Monday, January 19, 2009

An antidote to global warming hysteria

Lawrence Solomon’s The Deniers is an important book on global warming. As the dustwrapper on the book says, it’s about “the world-renowned scientists who stood up against global warming hysteria, political persecution, and fraud.”


The book claims that on every “headline” global warming issue, “not only were there serious scientists who dissented, consistently the dissenters were by far the more accomplished an eminent scientists.”


Al Gore says any scientist who disagrees with him on Global Warming is a kook, or a crook. Guess he never met these guys ...

Dr. Edward Wegman--former chairman of the Committee on Applied and Theoretical Statistics of the National Academy of Sciences--demolishes the famous "hockey stick" graph that launched the global warming panic.

Dr. David Bromwich--president of the International Commission on Polar Meteorology--says "it's hard to see a global warming signal from the mainland of Antarctica right now."

Prof. Paul Reiter--Chief of Insects and Infectious Diseases at the famed Pasteur Institute--says "no major scientist with any long record in this field" accepts Al Gore's claim that global warming spreads mosquito-borne diseases.

Prof. Hendrik Tennekes--director of research, Royal Netherlands Meteorological Institute--states "there exists no sound theoretical framework for climate predictability studies" used for global warming forecasts.

Dr. Christopher Landsea--past chairman of the American Meteorological Society's Committee on Tropical Meteorology and Tropical Cyclones--says "there are no known scientific studies that show a conclusive physical link between global warming and observed hurricane frequency and intensity."

Dr. Antonino Zichichi--one of the world's foremost physicists, former president of the European Physical Society, who discovered nuclear antimatter--calls global warming models "incoherent and invalid."

Dr. Zbigniew Jaworowski--world-renowned expert on the ancient ice cores used in climate research--says the U.N. "based its global-warming hypothesis on arbitrary assumptions and these assumptions, it is now clear, are false."

Prof. Tom V. Segalstad--head of the Geological Museum, University of Oslo--says "most leading geologists" know the U.N.'s views "of Earth processes are implausible."

Dr. Syun-Ichi Akasofu--founding director of the International Arctic Research Center, twice named one of the "1,000 Most Cited Scientists," says much "Arctic warming during the last half of the last century is due to natural change."

Dr. Claude Allegre--member, U.S. National Academy of Sciences and French Academy of Science, he was among the first to sound the alarm on the dangers of global warming. His view now: "The cause of this climate change is unknown."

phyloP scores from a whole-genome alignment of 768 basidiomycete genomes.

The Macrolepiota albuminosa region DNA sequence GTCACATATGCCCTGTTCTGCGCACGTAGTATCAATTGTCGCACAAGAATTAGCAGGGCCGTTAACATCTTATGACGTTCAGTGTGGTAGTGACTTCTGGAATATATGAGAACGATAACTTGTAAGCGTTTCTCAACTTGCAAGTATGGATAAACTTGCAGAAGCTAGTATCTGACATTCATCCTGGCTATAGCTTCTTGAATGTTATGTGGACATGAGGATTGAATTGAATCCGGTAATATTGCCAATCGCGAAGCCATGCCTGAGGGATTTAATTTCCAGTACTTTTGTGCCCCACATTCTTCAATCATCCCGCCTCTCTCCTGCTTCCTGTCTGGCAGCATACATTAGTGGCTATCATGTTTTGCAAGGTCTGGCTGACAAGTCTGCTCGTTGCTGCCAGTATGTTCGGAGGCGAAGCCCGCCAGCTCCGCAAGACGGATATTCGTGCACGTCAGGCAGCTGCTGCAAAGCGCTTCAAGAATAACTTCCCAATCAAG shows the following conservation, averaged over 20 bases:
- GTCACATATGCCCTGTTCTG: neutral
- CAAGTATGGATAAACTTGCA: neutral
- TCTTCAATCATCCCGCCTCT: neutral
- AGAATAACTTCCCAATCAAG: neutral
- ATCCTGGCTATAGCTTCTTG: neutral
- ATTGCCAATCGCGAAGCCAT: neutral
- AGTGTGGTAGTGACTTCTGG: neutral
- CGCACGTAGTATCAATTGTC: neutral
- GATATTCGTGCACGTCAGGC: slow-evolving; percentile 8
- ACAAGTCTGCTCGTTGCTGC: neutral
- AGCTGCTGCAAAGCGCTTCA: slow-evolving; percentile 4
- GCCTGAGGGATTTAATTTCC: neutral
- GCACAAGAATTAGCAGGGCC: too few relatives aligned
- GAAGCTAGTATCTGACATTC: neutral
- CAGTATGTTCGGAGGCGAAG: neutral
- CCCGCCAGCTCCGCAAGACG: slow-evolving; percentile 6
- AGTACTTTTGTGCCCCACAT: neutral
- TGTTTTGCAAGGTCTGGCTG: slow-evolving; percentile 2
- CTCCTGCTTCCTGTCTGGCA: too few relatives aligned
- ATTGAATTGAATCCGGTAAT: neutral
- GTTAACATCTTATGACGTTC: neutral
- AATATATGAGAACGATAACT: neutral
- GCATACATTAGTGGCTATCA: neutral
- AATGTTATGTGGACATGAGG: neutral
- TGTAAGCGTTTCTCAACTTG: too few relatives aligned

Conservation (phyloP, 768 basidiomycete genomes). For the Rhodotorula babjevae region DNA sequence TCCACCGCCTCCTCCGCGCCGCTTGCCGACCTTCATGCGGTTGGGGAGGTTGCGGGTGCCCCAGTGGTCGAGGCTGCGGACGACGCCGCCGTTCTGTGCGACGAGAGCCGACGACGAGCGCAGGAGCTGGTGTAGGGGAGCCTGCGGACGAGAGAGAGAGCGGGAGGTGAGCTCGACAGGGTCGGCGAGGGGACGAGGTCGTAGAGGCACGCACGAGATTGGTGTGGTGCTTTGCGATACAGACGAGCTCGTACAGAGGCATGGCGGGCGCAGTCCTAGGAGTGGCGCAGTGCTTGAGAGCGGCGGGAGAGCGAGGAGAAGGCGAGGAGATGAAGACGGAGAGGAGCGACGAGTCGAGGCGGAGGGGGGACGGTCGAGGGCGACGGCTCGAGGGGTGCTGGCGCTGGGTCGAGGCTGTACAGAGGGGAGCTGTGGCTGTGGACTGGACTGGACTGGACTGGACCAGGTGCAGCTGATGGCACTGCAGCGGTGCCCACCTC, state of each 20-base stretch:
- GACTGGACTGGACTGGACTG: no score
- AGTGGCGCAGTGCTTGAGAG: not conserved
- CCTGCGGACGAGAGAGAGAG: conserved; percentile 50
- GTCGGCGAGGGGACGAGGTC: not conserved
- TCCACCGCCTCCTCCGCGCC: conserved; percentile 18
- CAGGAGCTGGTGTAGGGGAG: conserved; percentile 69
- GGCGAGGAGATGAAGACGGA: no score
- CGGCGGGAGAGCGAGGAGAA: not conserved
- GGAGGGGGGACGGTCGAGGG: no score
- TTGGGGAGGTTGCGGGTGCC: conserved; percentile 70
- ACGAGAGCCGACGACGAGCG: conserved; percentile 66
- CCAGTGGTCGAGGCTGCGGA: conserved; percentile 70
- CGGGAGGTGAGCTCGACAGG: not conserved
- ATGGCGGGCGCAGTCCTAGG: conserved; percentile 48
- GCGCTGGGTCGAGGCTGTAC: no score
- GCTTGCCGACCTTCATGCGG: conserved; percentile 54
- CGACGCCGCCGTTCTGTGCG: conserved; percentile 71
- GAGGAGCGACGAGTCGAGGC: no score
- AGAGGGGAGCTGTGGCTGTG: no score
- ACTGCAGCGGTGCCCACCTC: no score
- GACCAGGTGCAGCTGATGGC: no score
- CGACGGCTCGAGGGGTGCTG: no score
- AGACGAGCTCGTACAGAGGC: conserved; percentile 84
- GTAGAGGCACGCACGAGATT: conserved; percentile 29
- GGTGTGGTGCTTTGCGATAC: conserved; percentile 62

Dr. Richard Lindzen--Professor of Meteorology at M.I.T., member, the National Research Council Board on Atmospheric Sciences and Climate, says global warming alarmists "are trumpeting catastrophes that couldn't happen even if the models were right."

Dr. Habibullo Abdussamatov--head of the space research laboratory of the Russian Academy of Science's Pulkovo Observatory and of the International Space Station's Astrometria project says "the common view that man's industrial activity is a deciding factor in global warming has emerged from a misinterpretation of cause and effect relations."

Dr. Richard Tol--Principal researcher at the Institute for Environmental Studies at Vrije Universiteit, and Adjunct Professor at the Center for Integrated Study of the Human Dimensions of Global Change, at Carnegie Mellon University, calls the most influential global warming report of all time "preposterous . . . alarmist and incompetent."

Dr. Sami Solanki--director and scientific member at the Max Planck Institute for Solar System Research in Germany, who argues that changes in the Sun's state, not human activity, may be the principal cause of global warming: "The sun has been at its strongest over the past 60 years and may now be affecting global temperatures."

Prof. Freeman Dyson--one of the world's most eminent physicists says the models used to justify global warming alarmism are "full of fudge factors" and "do not begin to describe the real world."

Dr. Eigils Friis-Christensen--director of the Danish National Space Centre, vice-president of the International Association of Geomagnetism and Aeronomy, who argues that changes in the Sun's behavior could account for most of the warming attributed by the UN to man-made CO2.

And many more, all in Lawrence Solomon's devastating new book, The Deniers
Most laymen, most citizens, owe most of what we think we know about global warming not to science directly, but to science as mediated by the media and by political bodies, especially the UN and our governments. We citizens, trying to discern what to do about global warming, must judge not only the credibility of the scientists but of those who claim to tell us what the scientists say.

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